The 1996 Telecommunications Act requires the FCC to periodically its ownership rules, primarily to consider whether the existing limits can be relaxed or dropped. The FCC's actually a cycle or two behind schedule, due in part to the inevitable legal challenges that surface if they change any of the previous rules. Still, the word in DC is that the FCC is planning on releasing a formal Notice of Proposed Rulemaking on ownership rules before the end of the year. That's normally the last step before formally adopting the proposed rule changes.
The last formal proposals included dropping the rule against owning a TV station and radio stations in the same market, and loosen restrictions against owning both TV stations and newspapers in the same market. The FCC is expected to leave its local market ownership limits for radio and TV as they are. And if past history is any indication, they might propose some minor increases to the current national ownership limits for radio and TV. The FCC has also floated a proposal for dropping the national ownership limits for cable - but the negative reaction to that proposal at that time suggests that they may try raising cap limits substantially rather than dropping them entirely.
While there's likely to be the same hue and cry from various interest groups to any proposed changes that relax ownership limits, I have to say that they make sense - particularly if the rationale is to preserve existing channels and service. The FCC's worked hard to keep local radio stations on the air, and with the coming economic changes facing smaller TV stations, allowing radio-TV crossownership in local markets might keep stations on the air. On the other hand, relaxing TV-newspaper ownership limits (in top markets) are designed more to keep newspapers alive, letting TV station profits help subsidize failing newspapers. As for concerns about concentration, national caps for broadcasters were mostly irrelevant anyway, as stations operate in local markets, not in national markets - and the FCC's likely preservation of local market ownership limits is what's important in that regard.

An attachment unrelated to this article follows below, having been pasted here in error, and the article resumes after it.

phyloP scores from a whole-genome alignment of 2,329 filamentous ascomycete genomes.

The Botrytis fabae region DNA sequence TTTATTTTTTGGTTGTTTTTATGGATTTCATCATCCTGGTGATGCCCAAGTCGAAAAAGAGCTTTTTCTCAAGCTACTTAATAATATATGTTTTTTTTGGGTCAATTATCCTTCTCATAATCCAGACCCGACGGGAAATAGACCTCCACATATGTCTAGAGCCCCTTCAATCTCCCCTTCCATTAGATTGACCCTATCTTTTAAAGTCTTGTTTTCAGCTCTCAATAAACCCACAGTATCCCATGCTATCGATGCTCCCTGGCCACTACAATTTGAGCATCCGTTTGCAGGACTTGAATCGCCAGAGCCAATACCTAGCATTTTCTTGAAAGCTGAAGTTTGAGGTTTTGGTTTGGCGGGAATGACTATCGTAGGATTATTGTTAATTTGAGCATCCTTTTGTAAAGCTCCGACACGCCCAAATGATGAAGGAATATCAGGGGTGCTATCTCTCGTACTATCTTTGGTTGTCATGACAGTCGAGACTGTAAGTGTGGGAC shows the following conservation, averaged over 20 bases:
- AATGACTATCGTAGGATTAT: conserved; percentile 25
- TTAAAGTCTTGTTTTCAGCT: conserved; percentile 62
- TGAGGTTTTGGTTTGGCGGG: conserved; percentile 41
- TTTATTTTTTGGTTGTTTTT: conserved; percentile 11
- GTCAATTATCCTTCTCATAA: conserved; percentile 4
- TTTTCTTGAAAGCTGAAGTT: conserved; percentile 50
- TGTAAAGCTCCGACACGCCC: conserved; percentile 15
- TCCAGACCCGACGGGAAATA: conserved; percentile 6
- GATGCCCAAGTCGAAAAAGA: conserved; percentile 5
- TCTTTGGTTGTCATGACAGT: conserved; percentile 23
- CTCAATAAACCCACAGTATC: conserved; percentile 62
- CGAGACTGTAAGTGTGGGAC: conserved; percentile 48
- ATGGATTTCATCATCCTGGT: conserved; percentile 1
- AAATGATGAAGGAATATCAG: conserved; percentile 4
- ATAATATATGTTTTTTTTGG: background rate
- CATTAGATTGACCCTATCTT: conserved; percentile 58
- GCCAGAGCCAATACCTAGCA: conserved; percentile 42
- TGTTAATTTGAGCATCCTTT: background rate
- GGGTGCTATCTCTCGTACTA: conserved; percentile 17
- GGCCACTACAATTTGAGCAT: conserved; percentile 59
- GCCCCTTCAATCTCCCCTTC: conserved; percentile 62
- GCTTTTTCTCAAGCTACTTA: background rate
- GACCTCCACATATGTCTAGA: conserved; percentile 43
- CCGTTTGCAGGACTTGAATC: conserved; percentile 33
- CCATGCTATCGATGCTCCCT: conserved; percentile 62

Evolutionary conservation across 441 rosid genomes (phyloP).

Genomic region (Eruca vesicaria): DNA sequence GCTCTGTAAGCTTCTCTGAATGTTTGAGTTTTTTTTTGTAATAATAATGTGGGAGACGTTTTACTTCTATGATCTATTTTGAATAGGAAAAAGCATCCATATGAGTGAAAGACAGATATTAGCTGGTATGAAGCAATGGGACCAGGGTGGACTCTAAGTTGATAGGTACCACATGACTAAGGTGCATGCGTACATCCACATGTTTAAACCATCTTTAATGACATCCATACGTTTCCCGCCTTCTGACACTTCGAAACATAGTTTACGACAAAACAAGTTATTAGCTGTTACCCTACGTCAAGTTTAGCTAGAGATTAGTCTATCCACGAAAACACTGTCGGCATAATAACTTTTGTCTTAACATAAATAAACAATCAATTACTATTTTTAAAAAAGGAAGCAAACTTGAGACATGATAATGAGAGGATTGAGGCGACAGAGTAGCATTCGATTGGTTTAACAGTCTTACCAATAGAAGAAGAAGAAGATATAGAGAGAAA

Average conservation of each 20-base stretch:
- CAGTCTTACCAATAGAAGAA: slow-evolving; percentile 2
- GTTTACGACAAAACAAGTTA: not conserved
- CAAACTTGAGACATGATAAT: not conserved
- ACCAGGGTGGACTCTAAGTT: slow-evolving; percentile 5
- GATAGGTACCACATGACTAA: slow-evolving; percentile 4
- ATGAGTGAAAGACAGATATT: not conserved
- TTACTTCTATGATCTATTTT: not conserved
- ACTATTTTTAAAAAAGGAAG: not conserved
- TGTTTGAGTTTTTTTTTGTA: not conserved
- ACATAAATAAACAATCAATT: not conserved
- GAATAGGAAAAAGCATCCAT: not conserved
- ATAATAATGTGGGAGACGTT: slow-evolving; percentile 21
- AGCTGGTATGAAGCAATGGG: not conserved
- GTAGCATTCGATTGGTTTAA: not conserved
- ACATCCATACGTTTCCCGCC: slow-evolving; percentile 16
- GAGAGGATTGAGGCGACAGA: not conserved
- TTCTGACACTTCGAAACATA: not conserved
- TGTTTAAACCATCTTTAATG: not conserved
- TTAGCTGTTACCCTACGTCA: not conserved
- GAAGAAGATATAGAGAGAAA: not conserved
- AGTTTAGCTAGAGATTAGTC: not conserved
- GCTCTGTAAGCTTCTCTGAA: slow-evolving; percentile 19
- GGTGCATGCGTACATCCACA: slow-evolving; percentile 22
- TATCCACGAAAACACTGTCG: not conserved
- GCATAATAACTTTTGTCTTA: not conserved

The cable national caps issue is probably the most controversial. Initially, cable systems were local monopolies in almost all communities, and the national caps were there to protect against cable MSO's using their monopoly power against cable networks, equipment manufacturers, and advertisers. Since then, however, DBS systems have gone national, AT&T and Verizon have been implementing their own multichannel video programming delivery services (and with Google just starting), and online video streaming services have taken off. It's increasingly difficult to make the case that cable systems are local monopolies (here in Knoxville, for instance, we have access to 5 multichannel providers).
It's also becoming apparent that platform-specific ownership limits aren't that helpful in controlling concentration and monopoly power, as two of the top 3 MVPDS systems (in terms of subscribers) are DBS systems, and another 2 of the top 10 are telco MVPDS. On the other hand, one of the problems that the small local cable operators face is the cost of upgrading their systems to be competitive. The larger cable MSOs have the know-how and access to capital that could help smaller cable systems to upgrade their systems to be competitive with other video delivery platforms. Lifting caps, particularly if targeted towards acquisitions or partnerships with small systems, could be beneficial for viewers and communities.
I look forward to the new ownership proposals, and to the debate they'll engender.
Source - FCC Sources: Chairman Wants Media-Ownership Vote on Nov. 30, Multichannel News